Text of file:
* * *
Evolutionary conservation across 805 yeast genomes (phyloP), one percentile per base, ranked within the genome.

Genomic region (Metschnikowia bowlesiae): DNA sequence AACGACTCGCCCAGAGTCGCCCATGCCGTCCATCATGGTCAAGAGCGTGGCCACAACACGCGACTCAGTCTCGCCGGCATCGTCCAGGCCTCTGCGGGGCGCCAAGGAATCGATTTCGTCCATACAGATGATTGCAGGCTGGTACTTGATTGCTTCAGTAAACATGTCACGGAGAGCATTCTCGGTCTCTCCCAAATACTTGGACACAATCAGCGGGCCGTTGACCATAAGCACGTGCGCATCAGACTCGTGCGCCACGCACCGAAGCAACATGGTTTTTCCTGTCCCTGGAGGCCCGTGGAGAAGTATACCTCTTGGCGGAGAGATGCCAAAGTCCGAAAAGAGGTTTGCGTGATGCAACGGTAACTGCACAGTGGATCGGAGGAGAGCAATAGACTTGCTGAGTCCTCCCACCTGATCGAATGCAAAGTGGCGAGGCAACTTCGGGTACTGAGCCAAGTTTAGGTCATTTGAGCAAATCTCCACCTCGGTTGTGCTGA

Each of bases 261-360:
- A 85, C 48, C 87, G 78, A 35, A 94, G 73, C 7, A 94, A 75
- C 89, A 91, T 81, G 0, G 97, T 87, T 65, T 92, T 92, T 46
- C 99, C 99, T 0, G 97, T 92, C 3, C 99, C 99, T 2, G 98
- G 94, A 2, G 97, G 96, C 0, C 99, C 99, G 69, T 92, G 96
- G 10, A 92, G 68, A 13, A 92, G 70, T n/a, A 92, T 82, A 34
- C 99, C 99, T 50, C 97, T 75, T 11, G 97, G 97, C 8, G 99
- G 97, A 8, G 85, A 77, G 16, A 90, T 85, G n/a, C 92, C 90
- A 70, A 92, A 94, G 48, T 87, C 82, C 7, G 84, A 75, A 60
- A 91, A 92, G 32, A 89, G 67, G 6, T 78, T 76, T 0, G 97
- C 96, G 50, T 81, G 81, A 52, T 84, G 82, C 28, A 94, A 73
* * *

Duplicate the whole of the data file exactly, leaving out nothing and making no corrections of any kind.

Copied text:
Evolutionary conservation across 805 yeast genomes (phyloP), one percentile per base, ranked within the genome.

Genomic region (Metschnikowia bowlesiae): DNA sequence AACGACTCGCCCAGAGTCGCCCATGCCGTCCATCATGGTCAAGAGCGTGGCCACAACACGCGACTCAGTCTCGCCGGCATCGTCCAGGCCTCTGCGGGGCGCCAAGGAATCGATTTCGTCCATACAGATGATTGCAGGCTGGTACTTGATTGCTTCAGTAAACATGTCACGGAGAGCATTCTCGGTCTCTCCCAAATACTTGGACACAATCAGCGGGCCGTTGACCATAAGCACGTGCGCATCAGACTCGTGCGCCACGCACCGAAGCAACATGGTTTTTCCTGTCCCTGGAGGCCCGTGGAGAAGTATACCTCTTGGCGGAGAGATGCCAAAGTCCGAAAAGAGGTTTGCGTGATGCAACGGTAACTGCACAGTGGATCGGAGGAGAGCAATAGACTTGCTGAGTCCTCCCACCTGATCGAATGCAAAGTGGCGAGGCAACTTCGGGTACTGAGCCAAGTTTAGGTCATTTGAGCAAATCTCCACCTCGGTTGTGCTGA

Each of bases 261-360:
- A 85, C 48, C 87, G 78, A 35, A 94, G 73, C 7, A 94, A 75
- C 89, A 91, T 81, G 0, G 97, T 87, T 65, T 92, T 92, T 46
- C 99, C 99, T 0, G 97, T 92, C 3, C 99, C 99, T 2, G 98
- G 94, A 2, G 97, G 96, C 0, C 99, C 99, G 69, T 92, G 96
- G 10, A 92, G 68, A 13, A 92, G 70, T n/a, A 92, T 82, A 34
- C 99, C 99, T 50, C 97, T 75, T 11, G 97, G 97, C 8, G 99
- G 97, A 8, G 85, A 77, G 16, A 90, T 85, G n/a, C 92, C 90
- A 70, A 92, A 94, G 48, T 87, C 82, C 7, G 84, A 75, A 60
- A 91, A 92, G 32, A 89, G 67, G 6, T 78, T 76, T 0, G 97
- C 96, G 50, T 81, G 81, A 52, T 84, G 82, C 28, A 94, A 73